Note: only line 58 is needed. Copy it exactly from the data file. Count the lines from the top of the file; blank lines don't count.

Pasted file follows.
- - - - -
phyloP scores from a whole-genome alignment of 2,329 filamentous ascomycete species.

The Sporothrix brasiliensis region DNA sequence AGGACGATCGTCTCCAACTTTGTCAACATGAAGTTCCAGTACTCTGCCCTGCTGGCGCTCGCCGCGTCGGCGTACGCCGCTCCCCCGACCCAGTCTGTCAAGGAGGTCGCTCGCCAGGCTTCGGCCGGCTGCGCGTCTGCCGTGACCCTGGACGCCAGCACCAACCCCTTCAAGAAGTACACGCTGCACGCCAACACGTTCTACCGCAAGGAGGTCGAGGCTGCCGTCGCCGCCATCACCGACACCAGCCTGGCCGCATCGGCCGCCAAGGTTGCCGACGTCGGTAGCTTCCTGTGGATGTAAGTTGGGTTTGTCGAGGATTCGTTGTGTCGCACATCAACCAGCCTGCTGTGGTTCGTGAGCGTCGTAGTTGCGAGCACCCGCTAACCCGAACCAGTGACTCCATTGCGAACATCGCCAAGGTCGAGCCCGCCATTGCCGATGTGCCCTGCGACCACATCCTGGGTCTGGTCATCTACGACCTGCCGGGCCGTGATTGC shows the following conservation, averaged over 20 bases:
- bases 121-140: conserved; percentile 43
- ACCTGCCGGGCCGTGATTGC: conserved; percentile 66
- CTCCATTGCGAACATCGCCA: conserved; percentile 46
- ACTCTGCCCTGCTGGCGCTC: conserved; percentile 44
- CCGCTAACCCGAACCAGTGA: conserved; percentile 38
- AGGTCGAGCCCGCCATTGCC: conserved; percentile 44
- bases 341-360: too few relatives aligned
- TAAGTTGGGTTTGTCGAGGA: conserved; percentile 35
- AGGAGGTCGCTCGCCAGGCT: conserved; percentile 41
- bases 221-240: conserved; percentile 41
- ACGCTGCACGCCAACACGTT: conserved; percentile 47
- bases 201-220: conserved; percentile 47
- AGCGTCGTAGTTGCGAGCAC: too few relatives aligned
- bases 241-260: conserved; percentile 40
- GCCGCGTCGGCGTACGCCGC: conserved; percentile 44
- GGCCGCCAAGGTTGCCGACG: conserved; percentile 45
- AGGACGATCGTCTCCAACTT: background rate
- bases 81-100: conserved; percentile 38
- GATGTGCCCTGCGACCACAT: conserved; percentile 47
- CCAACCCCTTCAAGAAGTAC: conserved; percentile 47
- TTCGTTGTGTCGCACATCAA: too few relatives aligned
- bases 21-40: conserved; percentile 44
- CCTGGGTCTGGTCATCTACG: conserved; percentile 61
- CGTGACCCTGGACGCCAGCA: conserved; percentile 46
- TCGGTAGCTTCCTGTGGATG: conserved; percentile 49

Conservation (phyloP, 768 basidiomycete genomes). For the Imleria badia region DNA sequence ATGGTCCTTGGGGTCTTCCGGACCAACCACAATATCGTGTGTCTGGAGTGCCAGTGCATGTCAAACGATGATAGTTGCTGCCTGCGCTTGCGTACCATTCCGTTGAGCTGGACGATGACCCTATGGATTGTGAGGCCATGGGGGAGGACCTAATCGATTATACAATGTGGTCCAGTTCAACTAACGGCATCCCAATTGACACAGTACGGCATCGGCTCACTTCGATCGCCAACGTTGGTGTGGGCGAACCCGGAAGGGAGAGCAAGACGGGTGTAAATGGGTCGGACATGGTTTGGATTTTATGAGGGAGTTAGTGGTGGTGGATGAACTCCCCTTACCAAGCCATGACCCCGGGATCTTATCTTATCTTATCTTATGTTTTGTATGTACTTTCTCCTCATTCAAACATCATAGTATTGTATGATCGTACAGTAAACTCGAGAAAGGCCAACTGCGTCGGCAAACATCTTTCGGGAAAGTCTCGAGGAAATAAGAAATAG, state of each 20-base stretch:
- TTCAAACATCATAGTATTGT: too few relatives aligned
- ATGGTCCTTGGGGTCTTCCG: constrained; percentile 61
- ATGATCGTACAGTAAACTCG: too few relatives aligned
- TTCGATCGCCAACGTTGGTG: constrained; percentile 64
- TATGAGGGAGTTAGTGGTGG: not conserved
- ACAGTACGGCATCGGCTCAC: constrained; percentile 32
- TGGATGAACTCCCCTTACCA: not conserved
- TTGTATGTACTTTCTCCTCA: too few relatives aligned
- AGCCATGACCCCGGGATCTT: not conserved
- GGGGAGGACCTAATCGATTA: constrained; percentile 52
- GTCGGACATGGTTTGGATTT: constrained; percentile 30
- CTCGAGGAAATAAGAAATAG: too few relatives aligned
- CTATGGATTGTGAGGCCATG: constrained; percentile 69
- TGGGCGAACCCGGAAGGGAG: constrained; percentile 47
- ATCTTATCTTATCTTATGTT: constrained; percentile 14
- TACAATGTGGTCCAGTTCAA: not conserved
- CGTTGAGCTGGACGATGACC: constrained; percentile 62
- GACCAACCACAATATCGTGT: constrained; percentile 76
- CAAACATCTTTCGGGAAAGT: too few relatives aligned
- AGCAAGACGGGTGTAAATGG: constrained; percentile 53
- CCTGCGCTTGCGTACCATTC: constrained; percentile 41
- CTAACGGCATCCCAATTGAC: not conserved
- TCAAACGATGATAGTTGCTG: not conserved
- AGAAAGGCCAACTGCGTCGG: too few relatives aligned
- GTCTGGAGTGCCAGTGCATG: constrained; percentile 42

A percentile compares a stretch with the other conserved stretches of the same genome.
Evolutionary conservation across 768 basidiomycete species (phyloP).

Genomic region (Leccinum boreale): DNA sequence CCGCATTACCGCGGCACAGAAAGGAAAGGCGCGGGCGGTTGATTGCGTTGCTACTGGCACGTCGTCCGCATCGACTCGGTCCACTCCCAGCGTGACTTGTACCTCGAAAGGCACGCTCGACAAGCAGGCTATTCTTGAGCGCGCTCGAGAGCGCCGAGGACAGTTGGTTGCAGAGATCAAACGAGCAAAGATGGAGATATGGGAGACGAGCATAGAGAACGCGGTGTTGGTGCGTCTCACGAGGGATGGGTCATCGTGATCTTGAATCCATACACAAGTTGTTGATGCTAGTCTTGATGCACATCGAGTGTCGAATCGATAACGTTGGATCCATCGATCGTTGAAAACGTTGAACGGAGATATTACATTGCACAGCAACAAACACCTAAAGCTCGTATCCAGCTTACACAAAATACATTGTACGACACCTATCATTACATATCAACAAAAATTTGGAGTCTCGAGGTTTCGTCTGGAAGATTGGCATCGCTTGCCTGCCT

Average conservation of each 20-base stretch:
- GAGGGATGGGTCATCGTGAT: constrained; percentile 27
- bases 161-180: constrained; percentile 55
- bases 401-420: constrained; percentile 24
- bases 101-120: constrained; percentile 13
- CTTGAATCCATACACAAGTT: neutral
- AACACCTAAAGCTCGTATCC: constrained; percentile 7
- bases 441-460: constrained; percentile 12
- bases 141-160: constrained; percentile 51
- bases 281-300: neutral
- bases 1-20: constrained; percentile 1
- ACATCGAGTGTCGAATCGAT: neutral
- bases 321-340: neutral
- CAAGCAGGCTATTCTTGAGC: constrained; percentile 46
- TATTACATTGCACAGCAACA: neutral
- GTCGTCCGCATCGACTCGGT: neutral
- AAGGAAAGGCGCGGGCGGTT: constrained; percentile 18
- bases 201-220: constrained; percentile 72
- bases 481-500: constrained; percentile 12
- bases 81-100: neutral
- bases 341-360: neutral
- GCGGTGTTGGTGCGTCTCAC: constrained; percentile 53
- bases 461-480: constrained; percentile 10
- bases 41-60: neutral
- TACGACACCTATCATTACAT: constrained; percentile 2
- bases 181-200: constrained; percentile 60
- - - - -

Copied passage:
- GAGGGATGGGTCATCGTGAT: constrained; percentile 27